If the “Ghostbusters” and “Men In Black” franchises had a one-night stand, then “R.I.P.D.” would be the result of their cinematic love affair: an entertaining, albeit predictable, child who is doomed to haunt this planet as a ripoff of the classics. Released July 19, the supernatural buddy-cop comedy was directed by German Robert Schwentke (“Flightplan,” “The Time Traveler’s Wife”), who proved his worth in quirky, action comedies with 2010’s “RED.” The sequel of “RED” was also released the same day as “R.I.P.D,” but was not directed by Schwentke.
Based on Peter M. Lenkov’s comic book of the same name, “R.I.P.D.” centers around the Rest In Peace Department, an otherworldly police force whose sole (pun intended) duty is to track down and capture the rotting souls who escape judgment and wreak havoc on the living. While it borrows most of its material from better movies that are branded into the fabric of pop culture, “R.I.P.D” is light and fun summer fare that carves a comfortable little niche for itself over the course of its modest 96 -minute running time.
The film’s main protagonist is Boston detective Nick Walker, played by pretty boy Ryan Reynolds in a cookie-cutter role that could be substituted for any Hollywood heartthrob. It more or less also makes up for his involvement in “Green Lantern” and “X-Men Origins: Wolverine.” Walker is a somewhat honest cop with a loving French wife played by Stephanie Szostak (“Dinner For Schmucks”). The excellently charming Kevin Bacon plays his corrupt partner served with a side of extra sleaze. As in “Mystic River,” Bacon plays a Boston cop, but here he gets to exercise his bad-guy chops for the first time since “X-Men First Class.” After being killed in a drug raid, Nick is recruited by the R.I.P.D. to fight “Deados,” escaped souls that hide out among the living world who are responsible for global warming, the black plague and bad cell phone reception. This is just the beginning of the highly illogical Ghostbusterish fun.
The headquarters of the Rest In Peace Department is reminiscent of the sterile “Men In Black” HQ in New York’s Battery Park. However, this otherworldly police station is filled with the greatest lawmen who ever lived and died from every era of human history: 1930s detectives, English Bobbies, even “Starsky and Hutch” types. Like the “MIB” movies, there are always so many clever Easter eggs hidden in these types of scenes that it requires multiple viewings to find all of them.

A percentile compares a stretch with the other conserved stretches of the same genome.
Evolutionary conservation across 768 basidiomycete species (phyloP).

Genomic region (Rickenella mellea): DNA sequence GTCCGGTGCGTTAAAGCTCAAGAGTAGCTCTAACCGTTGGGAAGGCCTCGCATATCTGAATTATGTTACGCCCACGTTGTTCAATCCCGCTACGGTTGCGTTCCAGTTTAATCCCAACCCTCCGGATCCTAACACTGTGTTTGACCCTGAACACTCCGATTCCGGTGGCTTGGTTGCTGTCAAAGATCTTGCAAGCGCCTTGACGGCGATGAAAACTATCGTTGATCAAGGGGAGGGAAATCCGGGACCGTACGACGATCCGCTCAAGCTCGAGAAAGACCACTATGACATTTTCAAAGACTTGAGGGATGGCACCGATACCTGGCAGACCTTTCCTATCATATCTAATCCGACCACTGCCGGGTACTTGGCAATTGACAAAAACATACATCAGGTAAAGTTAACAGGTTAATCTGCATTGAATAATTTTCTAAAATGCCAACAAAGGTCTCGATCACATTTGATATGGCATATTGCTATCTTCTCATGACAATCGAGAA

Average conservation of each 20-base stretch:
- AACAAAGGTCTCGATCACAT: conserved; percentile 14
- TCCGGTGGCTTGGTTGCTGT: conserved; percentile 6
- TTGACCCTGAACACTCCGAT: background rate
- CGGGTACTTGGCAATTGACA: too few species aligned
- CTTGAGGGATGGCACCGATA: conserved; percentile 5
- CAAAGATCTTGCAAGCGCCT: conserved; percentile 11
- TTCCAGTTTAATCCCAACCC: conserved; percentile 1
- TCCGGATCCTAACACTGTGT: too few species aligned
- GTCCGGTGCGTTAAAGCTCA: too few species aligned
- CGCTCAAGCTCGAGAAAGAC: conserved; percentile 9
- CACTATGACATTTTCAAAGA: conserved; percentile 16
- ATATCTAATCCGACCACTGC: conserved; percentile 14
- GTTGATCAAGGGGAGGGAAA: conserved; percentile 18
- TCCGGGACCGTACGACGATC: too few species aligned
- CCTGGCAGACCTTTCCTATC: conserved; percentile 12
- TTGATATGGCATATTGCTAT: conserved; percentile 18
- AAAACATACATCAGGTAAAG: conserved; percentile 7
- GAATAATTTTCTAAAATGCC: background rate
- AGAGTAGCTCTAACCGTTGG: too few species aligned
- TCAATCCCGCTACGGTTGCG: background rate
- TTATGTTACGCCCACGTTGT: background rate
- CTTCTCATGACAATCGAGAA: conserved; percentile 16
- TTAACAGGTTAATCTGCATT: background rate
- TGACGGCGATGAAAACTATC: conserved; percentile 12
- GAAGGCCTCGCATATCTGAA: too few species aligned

Walker is partnered with Roy Pulsipher, a 19th-century gun-slinging western cowpoke lawman played by the hilariously deadpan Jeff Bridges doing his “True Grit” Rooster Cogburn accent, which is a little hard to understand at times. The mismatched pairing of Nick and Roy is the source of most of the movie’s comedy, as the two buttheads and exchange witty repartee. Still, this doesn’t mean that we have not seen this kind of stuff before. Reynolds is the young wisecracking rookie (cough, Will Smith), and Jeff Bridges is the thick-skinned no-nonsense veteran who likes to give his new partner a hard time (Tommy Lee Jones, cough). While similar to Danny Elfman’s “Men In Black” score, Christophe Beck’s soundtrack has a ‘70s cop vibe to it, with Western and contemporary influences to match the differing eras of its lead characters.
The screenwriters trade in proton packs for guns that shoot glowing soul bullets that can erase a spirit from the cosmos. What ensues is fitting comic book action as the two partners track down spirits who have a strong aversion to Indian food, which, for some strange reason that is never really explained, causes them to transform into monsters with physical attributes that mirror their sins during life. Like Slimer in “Ghostbusters,” they’re detestably lovable repugnant monsters. They lend themselves to some nifty scenes with pretty solid special effects as Roy and Nick chase and fight the undead scum on the streets and rooftops of Boston, falling from large heights and getting hit by vehicles without so much as a scratch to show for it. The funniest part of it all is their appearance to humans. Nick appears as an old Chinese man (James Hong) wielding a banana for a gun, while Roy gets the persona of a smokin’ hot blonde played by model Marissa Miller. All this supernatural crime fighting causes them to stumble upon a plot involving a mystical Indiana Jones-like artifact that causes the movie’s major conflict. The afterlife is treated more like a whimsical bureaucracy than anything else.
Through it all, Schwentke tries to add a heartbeat to all the mindless, soulless, slapstick action by having Nick haunt his wife, who only sees him as Grandpa Chen. It’s at these points that you might see similarities to 1990’s “Ghost.” While these scenes are just barely able to touch your heart, you needn’t worry because Ryan has nothing on Patrick Swayze.
Ironically, the $130 million “R.I.P.D.” is dying at the box office, taking in a meager $12 million during its opening weekend. Nevertheless, for all its shortcomings, I was pleasantly surprised at how much I enjoyed the movie. While it stands on the shoulders of better movies, it doesn’t really disgrace them. It pays a loving homage to them while putting its own little twist on the “There’s more to the human world than you thought” premise. Moving at a brisk pace, it’s a fun ride even with its many flaws, but it gets by on cleverness, comedy and extremely shallow emotional depth. I wouldn’t mind a sequel just to see how much deeper this supernatural rabbit hole goes and to check in with these likable characters again. As we all know, someone has to be called when there’s something strange in your neighborhood. After all, you only live once — or do you?